To be updated

Posttribulationist Dave MacPherson claims that this teaching began with a prophecy given by a teenage Scottish lass by the name of Margaret MacDonald, which she wrote down and sent to Edward Irving, a minister in the Church of Scotland who presided over the Caledonian Church in Regent Square, London, and who was eventually deposed by the church in his home town of Annan on grounds of heresy. He further claims that John Nelson Darby, the father of modern dispensationalism, derived his pretribulationism from MacDonald, whose prophecy he ascribes to occult influences.

Pretribulationists rightly contend that while MacDonald spoke of a secret coming of Christ for his saints, she did not teach a pretribulation Rapture. In fact, she spoke of the fiery trial that the Church would go through during the rule of the Antichrist, which is the posttribulationist position.

They wrongly contend, however, that Irving and his followers did not teach pretribulationism. I will shortly be posting several articles written by Irving and his followers in the early 1830s for the Irvingite magazine, Morning Watch, clearly promoting a pretribulationist view, on this site.

One of the members of Irving’s church, Robert Baxter, a lawyer from Doncaster gave what purported to be a prophecy saying that the Holy Spirit was the “restrainer” of 2 Thessalonians 2, and that when the Holy Spirit in a holy body of believers in the Church was taken away at the Rapture then the “man of lawlessness” would be revealed. Baxter later renounced Irvingitism and ascribed this prophecy to the operation of Satan.

The question now is: Did Darby derive his pretribulationism from the heretic Irving? Or did he devise it independently from his understanding of the Bible?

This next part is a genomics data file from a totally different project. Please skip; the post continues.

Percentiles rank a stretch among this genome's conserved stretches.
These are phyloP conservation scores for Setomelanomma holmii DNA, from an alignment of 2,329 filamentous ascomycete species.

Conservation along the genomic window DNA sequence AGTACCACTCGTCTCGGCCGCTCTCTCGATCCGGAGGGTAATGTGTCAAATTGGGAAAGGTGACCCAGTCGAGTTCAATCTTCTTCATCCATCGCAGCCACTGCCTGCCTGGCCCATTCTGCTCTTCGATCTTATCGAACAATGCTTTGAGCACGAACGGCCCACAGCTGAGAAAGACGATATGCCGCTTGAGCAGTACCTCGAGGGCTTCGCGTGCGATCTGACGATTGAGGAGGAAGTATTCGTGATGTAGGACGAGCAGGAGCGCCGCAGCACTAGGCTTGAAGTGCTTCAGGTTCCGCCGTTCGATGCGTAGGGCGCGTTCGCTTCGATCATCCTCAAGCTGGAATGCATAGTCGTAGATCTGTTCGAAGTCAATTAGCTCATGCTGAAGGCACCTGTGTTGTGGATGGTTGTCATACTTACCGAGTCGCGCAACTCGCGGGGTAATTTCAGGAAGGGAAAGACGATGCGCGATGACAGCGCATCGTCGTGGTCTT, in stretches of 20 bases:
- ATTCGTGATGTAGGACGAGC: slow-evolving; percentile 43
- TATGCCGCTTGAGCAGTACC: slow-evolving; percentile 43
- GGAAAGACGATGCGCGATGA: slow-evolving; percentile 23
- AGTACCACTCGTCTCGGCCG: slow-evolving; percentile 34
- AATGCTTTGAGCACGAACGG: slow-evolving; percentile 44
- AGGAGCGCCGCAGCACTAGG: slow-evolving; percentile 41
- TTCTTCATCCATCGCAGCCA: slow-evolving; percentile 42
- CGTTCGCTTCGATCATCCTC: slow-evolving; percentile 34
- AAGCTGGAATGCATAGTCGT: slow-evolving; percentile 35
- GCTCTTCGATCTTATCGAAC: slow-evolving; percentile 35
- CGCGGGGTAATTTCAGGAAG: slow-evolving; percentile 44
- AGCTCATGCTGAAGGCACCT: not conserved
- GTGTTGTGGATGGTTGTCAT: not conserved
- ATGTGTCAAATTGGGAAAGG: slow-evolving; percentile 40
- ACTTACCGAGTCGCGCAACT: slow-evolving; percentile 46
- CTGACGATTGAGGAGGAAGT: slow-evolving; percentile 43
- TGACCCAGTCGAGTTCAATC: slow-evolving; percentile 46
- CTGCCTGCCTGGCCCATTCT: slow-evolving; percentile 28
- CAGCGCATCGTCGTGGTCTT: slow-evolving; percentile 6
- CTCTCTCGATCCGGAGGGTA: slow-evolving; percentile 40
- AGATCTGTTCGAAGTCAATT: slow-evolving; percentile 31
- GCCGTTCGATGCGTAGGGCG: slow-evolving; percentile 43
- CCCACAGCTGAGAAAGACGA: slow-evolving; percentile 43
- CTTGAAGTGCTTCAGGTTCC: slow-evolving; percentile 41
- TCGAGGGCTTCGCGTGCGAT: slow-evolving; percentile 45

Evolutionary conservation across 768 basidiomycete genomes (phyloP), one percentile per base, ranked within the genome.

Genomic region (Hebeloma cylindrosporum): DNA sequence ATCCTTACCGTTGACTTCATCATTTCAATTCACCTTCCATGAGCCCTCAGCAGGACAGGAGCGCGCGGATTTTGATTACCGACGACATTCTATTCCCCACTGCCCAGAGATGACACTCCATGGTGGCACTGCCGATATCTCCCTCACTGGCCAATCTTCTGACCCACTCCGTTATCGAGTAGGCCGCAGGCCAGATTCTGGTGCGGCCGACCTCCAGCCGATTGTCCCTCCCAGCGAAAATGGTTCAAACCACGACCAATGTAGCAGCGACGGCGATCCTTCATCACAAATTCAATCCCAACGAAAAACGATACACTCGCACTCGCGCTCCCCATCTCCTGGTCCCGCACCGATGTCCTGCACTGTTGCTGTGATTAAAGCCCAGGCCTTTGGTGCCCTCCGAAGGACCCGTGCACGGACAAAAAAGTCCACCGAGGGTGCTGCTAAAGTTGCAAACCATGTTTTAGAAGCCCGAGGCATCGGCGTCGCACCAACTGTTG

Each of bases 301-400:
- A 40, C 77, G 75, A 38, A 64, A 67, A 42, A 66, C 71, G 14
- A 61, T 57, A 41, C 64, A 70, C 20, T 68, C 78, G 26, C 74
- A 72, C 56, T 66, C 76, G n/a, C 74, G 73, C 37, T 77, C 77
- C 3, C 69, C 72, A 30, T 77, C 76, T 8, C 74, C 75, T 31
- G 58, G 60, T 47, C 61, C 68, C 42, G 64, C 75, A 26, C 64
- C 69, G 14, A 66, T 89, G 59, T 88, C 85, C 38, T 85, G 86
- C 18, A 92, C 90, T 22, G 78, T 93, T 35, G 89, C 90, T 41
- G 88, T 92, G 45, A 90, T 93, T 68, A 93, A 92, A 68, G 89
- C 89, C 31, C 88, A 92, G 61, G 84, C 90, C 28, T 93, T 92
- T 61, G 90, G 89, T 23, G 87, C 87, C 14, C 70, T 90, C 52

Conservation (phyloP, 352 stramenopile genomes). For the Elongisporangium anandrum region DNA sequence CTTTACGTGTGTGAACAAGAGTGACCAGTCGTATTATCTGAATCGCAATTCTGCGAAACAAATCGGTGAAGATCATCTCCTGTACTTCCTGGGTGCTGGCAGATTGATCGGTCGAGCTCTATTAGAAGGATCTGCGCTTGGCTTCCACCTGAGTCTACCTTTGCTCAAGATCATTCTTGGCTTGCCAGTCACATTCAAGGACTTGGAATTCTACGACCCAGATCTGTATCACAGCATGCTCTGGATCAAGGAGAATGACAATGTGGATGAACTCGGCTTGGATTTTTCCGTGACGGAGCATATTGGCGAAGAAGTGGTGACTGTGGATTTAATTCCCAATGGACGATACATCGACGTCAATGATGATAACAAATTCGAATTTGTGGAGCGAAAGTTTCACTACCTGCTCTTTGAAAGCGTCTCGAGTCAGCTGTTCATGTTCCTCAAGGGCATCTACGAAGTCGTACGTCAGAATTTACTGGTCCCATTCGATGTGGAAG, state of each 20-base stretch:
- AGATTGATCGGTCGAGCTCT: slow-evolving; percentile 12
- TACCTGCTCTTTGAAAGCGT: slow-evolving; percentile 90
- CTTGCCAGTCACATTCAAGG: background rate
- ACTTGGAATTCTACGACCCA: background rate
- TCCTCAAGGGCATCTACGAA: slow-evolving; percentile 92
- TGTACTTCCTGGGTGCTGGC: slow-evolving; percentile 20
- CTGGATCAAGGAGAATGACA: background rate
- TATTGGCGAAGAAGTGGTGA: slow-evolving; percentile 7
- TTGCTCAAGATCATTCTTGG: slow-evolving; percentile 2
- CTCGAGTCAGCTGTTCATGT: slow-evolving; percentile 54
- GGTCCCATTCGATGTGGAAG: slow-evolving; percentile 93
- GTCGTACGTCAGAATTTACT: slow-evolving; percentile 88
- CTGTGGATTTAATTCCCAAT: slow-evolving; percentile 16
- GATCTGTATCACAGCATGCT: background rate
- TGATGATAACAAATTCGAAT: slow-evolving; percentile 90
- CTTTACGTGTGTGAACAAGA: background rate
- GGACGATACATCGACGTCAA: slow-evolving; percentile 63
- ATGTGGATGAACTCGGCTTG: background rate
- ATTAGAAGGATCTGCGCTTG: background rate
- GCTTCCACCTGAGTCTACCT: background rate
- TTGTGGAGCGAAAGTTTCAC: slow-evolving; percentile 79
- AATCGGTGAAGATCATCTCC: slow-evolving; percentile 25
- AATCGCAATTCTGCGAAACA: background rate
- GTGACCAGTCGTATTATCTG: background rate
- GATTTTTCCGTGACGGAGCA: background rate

That Darby came into contact with Irvingites at the Powerscourt prophetic conferences held at Powerscourt in County Wicklow in the early 1830s suggests he might have derived it from Irving.

However, Pretribulationist author, Huebner, argues that Darby derived his dispensationalism directly from the Bible and that he did so while convalescing from a riding accident during December 1826 and January 1827, three years before Irving started to teach pretribulationism.

Drawing on Huebner, pretribulationist author Thomas Ice, writes:

Darby’s pre-trib and dispensational thoughts, says Huebner, were developed from the following factors: 1) “he saw from Isaiah 32 that there was a different dispensation coming . . . that Israel and the Church were distinct.” 2) “During his convalescence JND learned that he ought daily to expect his Lord’s return.” 3) “In 1827 JND understood the fall of the church. . . ‘the ruin of the Church.'” 4) Darby also was beginning to see a gap of time between the rapture and the second coming by 1827. 5) Darby, himself, said in 1857 that he first started understanding things relating to the pre-trib Rapture “thirty years ago.” “With that fixed point of reference, Jan. 31, 1827,” declares Huebner, we can see that Darby “had already understood those truths upon which the pre-tribulation rapture hinges.”

I haven’t yet read Huebner’s book, Precious Truths Recovered and Defended Through J. N. Darby, Vol. 1, but it seems to me from what Ice has written that the case for Darby having independently arrived at his dispensationalist views as early as 1827 is far from proven.

Indeed, MacPherson shows that at this time, Darby was still operating within the traditional historicist paradigm in his understanding of Biblical prophecy.

Whatever the case, there is a further parallel between Darby’s teachings on prophecy and those of the Irvingites.

In his, Notes on the Epistles to the Thessalonians, Darby writes, concerning the identity of “that which withholdeth” of 2 Thessalonians 2:6:

Verse 6. “What withholdeth.” It is not in order to prevent the revelation of the lawless one that God has put a restraint; it is to prevent his being revealed before his time. The adversary is always ready for evil. In the day that God takes away the bridle, Satan will immediately shew himself at work to drag men into apostasy.